Hot answers tagged

11

A wheel could theoretically be trued by tension alone if you started with a perfectly manufactured rim, hub, spokes and nipples and you were building a perfectly symmetric wheel. The reality is that there are minute differences and that tolerances are not all that tight. Not to mention that ultimately the wheel has to go into a frame that also may not be ...


10

If the tension is too high, the drivetrain will bind. If it is too low, the chain will drop (which is dangerous on a fixie, since it can catch and lock up the rear wheel relatively easily). You basically want the highest tension such that the drivetrain doesn't bind. See Sheldon Brown on how to set chain tension properly.


10

The grooves/enlargement shown at the hub are all normal. The path to a wheel that doesn't break spokes is use premium quality spokes (DT, Sapim, and Wheelsmith are the usual poster children), set their line properly at the rim and hub, and stress relieve them properly during building. Fatigue breakages are almost universally the result of one or more of ...


9

They look like you want those "in" the horizontal dropout. The bracket should cover the frame and as you tighten the bolt it will pull the axle further away from the cranks, tightening the chain along with it. Be careful to not over tighten as you want a little 'slack' in the chain. Also, it is very easy to tighten one side more than the other resulting in ...


8

Another common cause for spoke breakage at the J bend is low spoke tension, or preload. As you ride, the bike momentarily "hangs" from the topmost spokes on the rim. Because its a dynamic changing system, this load hands off to the next spokes around quickly. So every wheel revolution, a spoke is pulled tighter and then relaxed. If the spoke is ...


7

Looks a little tight. There should be +/- 0.5 inch vertical movement of the chain possible halfway between the sprockets. Park tool has a great video on single speed chain replacement: (link starts the video at the tensioning segment.) Readjust tension and see if it makes a difference. Also make sure the wheel is parallel ...


7

The rim manufacturer should have this information. It depends a lot on the number of spokes, if the holes have eyelets (metal grommets) and the material of the rim. Lower spoke count wheels need more tension. Generally eyeleted wheels can handle more tension. As for symmetrical tension, that also depends. If the wheel is asymmetrical then your tension ...


7

The side with the disc is dished in more than the other (that is, the spoke flange is closer to the hub's centerline), so yes, I would expect it to have higher tension.


7

Kilograms force. It is tension equal to a weight of that many kilograms pulling on the spoke under earth gravity.


6

You started with too much slack for the barrel adjuster(s) to take up. Note you have one on your derailer and one on your shifter, and they both do exactly the same thing, so maybe by using both you'll have enough adjustability, or maybe not. It doesn't matter because you don't really want to be maxing them out anyway. You need to re-anchor the cable in a ...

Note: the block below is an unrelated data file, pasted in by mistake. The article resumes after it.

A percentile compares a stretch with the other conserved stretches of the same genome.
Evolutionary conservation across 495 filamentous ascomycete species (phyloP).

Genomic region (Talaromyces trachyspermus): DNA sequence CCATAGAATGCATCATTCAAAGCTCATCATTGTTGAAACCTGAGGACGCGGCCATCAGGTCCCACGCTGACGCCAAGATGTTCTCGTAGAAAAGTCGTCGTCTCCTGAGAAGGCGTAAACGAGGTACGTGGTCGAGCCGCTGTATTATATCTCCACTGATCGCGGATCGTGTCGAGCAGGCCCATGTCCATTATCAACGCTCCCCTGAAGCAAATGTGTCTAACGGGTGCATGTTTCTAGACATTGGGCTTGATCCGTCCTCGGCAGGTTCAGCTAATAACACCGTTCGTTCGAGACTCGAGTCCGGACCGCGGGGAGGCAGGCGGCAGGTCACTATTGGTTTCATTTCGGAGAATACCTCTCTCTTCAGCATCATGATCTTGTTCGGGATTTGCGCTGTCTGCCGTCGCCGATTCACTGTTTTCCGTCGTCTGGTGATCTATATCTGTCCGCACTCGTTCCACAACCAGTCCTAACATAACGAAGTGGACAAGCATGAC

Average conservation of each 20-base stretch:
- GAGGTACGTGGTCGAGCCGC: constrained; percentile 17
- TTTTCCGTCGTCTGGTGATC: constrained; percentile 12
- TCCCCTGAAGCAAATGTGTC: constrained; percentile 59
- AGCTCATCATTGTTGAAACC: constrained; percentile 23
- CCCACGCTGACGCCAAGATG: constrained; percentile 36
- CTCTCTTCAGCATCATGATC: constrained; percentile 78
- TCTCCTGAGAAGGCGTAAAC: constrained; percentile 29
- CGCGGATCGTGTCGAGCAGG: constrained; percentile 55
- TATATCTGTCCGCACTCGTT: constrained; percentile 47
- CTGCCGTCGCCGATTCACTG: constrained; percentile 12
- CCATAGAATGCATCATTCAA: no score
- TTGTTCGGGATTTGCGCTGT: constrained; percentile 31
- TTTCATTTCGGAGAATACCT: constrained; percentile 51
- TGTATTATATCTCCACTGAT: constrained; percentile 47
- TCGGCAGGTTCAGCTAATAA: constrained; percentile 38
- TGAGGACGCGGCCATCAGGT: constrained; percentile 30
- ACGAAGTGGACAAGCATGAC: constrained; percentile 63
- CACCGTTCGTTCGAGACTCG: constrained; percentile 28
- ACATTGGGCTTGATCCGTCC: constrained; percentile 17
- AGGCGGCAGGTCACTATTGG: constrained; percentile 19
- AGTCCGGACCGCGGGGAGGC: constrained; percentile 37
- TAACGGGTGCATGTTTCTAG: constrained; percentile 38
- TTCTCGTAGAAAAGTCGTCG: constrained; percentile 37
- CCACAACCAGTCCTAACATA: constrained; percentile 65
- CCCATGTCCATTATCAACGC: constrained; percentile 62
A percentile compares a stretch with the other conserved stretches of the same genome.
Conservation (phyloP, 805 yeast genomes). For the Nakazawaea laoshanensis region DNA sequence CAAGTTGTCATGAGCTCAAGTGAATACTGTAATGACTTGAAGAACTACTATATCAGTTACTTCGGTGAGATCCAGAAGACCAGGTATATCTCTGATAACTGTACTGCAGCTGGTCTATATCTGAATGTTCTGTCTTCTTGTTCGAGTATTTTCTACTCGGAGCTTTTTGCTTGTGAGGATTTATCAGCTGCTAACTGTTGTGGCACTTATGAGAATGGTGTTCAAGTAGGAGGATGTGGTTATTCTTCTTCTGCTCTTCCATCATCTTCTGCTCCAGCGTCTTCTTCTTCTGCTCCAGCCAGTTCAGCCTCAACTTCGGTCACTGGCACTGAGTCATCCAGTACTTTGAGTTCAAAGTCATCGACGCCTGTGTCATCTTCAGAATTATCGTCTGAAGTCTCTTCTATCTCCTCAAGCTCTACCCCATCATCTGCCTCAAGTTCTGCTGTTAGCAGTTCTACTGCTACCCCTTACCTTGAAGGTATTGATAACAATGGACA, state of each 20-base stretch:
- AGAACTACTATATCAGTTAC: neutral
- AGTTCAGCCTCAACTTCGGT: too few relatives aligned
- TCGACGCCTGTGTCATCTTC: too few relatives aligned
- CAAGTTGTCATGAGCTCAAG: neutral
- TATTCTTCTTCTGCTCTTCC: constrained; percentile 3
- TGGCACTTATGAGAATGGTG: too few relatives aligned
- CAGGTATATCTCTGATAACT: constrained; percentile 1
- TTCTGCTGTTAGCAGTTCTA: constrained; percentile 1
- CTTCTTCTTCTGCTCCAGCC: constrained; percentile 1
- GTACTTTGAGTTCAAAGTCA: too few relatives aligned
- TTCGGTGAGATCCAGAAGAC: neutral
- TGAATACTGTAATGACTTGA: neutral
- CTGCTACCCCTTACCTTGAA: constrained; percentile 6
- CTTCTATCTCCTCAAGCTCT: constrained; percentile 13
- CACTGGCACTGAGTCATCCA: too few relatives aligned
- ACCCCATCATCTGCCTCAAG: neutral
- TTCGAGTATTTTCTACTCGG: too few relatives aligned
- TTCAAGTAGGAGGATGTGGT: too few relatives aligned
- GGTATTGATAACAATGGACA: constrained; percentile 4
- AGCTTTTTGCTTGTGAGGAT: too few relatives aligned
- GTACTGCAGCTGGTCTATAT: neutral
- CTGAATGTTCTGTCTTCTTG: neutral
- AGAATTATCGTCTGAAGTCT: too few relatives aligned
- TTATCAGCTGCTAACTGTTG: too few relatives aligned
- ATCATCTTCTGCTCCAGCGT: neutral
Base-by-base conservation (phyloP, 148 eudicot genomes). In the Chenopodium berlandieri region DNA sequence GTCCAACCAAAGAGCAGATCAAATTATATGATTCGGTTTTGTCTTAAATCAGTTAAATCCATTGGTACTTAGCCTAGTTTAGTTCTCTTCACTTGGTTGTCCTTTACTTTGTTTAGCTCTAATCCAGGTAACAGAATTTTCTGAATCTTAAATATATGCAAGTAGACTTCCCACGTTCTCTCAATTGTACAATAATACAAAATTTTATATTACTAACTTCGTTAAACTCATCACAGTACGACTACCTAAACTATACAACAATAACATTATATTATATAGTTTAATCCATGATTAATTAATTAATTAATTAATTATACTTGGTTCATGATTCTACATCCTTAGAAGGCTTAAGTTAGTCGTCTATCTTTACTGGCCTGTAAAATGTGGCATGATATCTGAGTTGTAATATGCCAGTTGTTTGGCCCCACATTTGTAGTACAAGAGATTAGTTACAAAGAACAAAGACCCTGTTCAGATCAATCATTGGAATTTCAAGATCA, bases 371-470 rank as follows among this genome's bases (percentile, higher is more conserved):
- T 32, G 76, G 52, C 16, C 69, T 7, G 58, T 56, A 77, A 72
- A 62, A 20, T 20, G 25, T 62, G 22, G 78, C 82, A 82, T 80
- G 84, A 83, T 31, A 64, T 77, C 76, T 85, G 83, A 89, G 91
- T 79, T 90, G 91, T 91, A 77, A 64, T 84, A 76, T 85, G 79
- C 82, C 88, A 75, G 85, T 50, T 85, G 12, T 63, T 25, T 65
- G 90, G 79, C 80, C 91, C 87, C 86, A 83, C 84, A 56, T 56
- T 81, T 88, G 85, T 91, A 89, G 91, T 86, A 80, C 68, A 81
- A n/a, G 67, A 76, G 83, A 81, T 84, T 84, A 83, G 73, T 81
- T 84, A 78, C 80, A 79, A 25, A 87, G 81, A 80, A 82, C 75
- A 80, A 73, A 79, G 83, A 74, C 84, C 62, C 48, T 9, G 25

6

As you noticed the derailer moves when you push at the arrow. That is the spot where the rear cable housing sits. In the photo below the rear cable housing is the black loop that runs from the bracket on the chain stay just forward of the dropout to the barrel adjuster on the back of the derailer. The housing is flexible, but it doesn't compress (much), as ...


6

I believe DT has a blanket recommendation of 1200Nm for all their rims, or 122 kg-f. You could email them to corroborate but that number should be safe. Use the tensiometer chart for the thin section of your spokes. By the same token, always position the tensiometer such that you're isolating a thin segment for measurement. If you had any of the thick ...


6

The left to right side tension numbers you have are thoroughly normal. 70%-ish is where a lot of disc wheels land. Once you're actually building the wheel, as opposed to planning it, you're only looking at the more tensioned side to see how close you are to your target tension. The other side falls where it falls. Since you're within the recommended range ...


6

I will focus on the chain tension part of the answer, as your big chainring is clearly worn out. However, do note that increasing the derailleur spring tension wouldn’t stop the chain skipping on the worn chainring. Therefore, this answer is mainly for the sake of interest. By chain tension, I believe you actually mean the tension in the rear derailleur ...


6

I suspect the symptom of slipping could be mitigated for a while by increasing chain tension, but it would only be a short-term fix. Here's a trace of one of your photos highlighting the teeth. See how the grannie ring has nice fat teeth, with a pronounced width and a curve over the top of each tooth? This ring has seen little use and is perfectly ...


5